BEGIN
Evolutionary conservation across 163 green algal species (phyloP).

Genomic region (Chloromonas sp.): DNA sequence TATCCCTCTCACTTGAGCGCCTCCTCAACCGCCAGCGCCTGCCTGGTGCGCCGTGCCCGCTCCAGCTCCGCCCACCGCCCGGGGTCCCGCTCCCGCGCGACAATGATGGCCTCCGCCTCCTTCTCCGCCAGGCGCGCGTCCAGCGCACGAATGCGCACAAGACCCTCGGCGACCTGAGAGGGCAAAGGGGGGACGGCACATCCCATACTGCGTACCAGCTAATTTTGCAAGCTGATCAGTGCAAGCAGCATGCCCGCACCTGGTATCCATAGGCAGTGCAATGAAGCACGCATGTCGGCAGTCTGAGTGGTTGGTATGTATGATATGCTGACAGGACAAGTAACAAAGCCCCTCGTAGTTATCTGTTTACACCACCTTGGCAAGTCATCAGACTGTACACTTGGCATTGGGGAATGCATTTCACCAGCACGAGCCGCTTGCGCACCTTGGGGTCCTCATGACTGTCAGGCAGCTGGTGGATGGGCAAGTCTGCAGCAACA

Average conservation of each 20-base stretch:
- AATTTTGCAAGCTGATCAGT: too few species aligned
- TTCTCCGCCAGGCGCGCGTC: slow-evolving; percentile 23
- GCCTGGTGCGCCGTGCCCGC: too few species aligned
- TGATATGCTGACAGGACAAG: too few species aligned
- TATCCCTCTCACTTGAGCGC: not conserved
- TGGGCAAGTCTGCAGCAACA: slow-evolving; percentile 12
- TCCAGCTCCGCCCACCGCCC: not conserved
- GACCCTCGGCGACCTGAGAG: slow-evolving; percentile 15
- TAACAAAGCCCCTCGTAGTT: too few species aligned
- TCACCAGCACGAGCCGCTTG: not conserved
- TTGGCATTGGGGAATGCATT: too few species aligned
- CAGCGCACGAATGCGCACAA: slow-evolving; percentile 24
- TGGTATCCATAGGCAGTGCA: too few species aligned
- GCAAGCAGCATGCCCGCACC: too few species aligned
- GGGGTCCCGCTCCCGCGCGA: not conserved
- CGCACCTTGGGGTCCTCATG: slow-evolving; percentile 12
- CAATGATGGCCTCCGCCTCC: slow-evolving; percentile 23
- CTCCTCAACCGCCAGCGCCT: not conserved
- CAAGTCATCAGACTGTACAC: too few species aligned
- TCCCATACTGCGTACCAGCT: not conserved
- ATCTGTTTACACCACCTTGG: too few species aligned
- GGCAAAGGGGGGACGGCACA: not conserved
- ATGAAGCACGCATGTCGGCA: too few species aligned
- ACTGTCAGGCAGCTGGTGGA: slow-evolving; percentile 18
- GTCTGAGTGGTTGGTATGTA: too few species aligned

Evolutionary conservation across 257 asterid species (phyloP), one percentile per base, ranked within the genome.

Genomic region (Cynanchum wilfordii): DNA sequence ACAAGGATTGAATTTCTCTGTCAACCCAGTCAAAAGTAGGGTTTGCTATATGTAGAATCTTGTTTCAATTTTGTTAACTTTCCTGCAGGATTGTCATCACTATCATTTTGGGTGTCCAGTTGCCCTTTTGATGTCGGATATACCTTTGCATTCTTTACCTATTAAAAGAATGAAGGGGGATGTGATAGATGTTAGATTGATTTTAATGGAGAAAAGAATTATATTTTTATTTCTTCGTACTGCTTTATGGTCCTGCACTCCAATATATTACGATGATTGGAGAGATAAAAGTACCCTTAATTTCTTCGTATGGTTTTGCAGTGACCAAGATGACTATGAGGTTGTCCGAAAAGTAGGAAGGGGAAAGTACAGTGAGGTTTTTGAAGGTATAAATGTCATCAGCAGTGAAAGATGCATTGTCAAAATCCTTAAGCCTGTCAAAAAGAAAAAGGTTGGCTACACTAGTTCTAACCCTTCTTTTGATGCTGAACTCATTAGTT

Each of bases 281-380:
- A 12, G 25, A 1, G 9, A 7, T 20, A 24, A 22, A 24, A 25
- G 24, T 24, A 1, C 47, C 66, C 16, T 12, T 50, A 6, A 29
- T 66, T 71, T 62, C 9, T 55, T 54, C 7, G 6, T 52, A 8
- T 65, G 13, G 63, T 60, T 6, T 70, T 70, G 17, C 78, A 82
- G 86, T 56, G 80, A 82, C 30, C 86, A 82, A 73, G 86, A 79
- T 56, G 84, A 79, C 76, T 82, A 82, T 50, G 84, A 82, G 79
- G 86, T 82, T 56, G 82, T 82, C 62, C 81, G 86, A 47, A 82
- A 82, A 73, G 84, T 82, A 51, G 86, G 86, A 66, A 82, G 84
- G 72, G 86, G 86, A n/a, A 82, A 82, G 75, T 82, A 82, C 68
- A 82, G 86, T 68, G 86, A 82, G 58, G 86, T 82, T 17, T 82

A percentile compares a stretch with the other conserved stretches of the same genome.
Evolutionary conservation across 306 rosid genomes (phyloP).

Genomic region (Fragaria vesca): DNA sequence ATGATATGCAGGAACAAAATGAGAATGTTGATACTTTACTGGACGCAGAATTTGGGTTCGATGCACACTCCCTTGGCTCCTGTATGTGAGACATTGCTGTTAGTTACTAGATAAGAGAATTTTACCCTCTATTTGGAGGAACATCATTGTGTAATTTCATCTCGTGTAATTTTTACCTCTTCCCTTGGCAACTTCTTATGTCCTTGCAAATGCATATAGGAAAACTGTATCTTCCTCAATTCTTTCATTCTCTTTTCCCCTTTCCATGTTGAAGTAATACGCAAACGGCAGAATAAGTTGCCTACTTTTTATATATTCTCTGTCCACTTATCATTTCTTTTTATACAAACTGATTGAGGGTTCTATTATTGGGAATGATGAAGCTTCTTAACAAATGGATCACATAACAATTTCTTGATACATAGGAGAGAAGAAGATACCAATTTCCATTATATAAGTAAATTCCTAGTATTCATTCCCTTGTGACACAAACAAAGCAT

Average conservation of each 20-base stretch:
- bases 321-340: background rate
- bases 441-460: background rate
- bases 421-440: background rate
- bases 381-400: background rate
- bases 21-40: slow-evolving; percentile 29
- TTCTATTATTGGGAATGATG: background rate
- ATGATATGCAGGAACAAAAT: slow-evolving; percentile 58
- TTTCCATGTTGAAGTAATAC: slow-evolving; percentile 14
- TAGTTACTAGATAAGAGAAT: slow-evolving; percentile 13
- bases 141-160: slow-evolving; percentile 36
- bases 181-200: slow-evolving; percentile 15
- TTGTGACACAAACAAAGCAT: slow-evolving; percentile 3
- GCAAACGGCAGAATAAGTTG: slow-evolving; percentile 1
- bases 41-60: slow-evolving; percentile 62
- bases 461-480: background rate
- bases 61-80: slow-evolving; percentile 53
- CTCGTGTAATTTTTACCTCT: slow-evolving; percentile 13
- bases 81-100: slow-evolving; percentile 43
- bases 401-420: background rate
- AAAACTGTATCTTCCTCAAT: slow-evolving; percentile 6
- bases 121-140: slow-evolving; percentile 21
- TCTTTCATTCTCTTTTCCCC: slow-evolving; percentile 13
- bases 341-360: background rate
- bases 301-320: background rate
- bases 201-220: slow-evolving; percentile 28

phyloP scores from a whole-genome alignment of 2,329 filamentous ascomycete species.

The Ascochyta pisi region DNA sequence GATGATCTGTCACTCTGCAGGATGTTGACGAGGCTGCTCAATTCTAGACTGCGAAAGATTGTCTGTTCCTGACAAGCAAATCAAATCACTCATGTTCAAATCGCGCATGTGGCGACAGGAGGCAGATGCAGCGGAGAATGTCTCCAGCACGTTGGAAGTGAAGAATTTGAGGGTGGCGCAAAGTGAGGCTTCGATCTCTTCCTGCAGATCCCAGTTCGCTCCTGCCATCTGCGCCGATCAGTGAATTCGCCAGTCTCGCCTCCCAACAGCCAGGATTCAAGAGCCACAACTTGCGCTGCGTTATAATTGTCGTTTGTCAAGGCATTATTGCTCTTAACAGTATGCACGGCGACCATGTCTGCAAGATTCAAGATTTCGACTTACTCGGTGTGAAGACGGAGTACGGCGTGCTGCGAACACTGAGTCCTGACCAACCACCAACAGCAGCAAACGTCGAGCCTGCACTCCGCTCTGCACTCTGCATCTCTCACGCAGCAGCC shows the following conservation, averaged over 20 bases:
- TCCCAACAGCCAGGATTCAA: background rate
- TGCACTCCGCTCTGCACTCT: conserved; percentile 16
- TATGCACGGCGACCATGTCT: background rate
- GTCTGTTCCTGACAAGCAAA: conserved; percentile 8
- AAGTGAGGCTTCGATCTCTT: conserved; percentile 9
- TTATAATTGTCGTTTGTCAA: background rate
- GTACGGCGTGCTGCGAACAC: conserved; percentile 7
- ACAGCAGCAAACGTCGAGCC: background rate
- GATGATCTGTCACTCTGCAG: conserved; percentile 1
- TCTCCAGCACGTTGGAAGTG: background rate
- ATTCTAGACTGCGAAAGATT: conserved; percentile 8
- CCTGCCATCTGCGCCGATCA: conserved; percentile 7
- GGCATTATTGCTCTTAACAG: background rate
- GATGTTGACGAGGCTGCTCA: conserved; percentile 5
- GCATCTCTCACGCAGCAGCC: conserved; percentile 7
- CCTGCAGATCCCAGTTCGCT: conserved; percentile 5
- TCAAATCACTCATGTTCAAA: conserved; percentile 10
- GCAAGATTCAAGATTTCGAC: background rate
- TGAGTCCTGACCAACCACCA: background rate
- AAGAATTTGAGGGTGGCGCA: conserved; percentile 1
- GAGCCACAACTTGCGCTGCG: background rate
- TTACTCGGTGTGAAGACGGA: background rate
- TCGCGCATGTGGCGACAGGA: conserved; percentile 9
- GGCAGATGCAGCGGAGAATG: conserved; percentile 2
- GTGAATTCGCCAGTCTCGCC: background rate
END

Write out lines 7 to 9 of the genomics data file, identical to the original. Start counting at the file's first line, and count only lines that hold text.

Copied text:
- TGATATGCTGACAGGACAAG: too few species aligned
- TATCCCTCTCACTTGAGCGC: not conserved
- TGGGCAAGTCTGCAGCAACA: slow-evolving; percentile 12